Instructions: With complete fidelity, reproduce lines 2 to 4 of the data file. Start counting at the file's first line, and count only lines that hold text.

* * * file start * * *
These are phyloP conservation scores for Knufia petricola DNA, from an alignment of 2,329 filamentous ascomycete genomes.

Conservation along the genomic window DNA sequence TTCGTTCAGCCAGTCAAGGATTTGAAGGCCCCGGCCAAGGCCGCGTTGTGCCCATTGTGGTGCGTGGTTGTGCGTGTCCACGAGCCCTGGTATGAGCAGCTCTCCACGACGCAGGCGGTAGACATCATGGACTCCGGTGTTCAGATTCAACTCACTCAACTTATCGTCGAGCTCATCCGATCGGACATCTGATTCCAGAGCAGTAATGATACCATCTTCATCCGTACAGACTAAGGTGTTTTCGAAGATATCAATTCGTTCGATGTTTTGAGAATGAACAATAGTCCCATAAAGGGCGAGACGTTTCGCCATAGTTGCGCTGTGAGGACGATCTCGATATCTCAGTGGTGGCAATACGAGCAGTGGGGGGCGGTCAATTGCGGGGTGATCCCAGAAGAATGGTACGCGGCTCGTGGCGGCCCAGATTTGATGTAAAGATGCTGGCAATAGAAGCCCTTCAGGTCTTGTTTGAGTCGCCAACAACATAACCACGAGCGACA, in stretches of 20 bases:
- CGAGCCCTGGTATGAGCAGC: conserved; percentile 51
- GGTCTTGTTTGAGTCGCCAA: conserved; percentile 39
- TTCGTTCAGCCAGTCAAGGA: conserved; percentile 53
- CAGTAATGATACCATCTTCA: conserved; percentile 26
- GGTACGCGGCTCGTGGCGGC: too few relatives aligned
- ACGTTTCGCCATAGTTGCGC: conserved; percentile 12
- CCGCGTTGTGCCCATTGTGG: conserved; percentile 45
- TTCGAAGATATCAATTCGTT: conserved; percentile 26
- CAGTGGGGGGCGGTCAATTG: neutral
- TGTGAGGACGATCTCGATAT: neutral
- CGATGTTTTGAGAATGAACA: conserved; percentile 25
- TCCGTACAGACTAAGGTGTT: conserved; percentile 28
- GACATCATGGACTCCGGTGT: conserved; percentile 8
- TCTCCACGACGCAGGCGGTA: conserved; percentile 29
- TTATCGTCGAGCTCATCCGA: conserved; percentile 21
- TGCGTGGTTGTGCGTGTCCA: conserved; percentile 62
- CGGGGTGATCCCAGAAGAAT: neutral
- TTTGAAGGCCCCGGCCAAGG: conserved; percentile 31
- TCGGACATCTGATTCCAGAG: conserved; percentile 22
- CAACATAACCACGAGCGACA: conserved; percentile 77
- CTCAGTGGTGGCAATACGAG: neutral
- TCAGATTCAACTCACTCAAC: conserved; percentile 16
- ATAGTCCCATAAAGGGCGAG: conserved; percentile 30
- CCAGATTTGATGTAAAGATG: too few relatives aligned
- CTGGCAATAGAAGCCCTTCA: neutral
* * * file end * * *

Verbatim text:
Conservation along the genomic window DNA sequence TTCGTTCAGCCAGTCAAGGATTTGAAGGCCCCGGCCAAGGCCGCGTTGTGCCCATTGTGGTGCGTGGTTGTGCGTGTCCACGAGCCCTGGTATGAGCAGCTCTCCACGACGCAGGCGGTAGACATCATGGACTCCGGTGTTCAGATTCAACTCACTCAACTTATCGTCGAGCTCATCCGATCGGACATCTGATTCCAGAGCAGTAATGATACCATCTTCATCCGTACAGACTAAGGTGTTTTCGAAGATATCAATTCGTTCGATGTTTTGAGAATGAACAATAGTCCCATAAAGGGCGAGACGTTTCGCCATAGTTGCGCTGTGAGGACGATCTCGATATCTCAGTGGTGGCAATACGAGCAGTGGGGGGCGGTCAATTGCGGGGTGATCCCAGAAGAATGGTACGCGGCTCGTGGCGGCCCAGATTTGATGTAAAGATGCTGGCAATAGAAGCCCTTCAGGTCTTGTTTGAGTCGCCAACAACATAACCACGAGCGACA, in stretches of 20 bases:
- CGAGCCCTGGTATGAGCAGC: conserved; percentile 51
- GGTCTTGTTTGAGTCGCCAA: conserved; percentile 39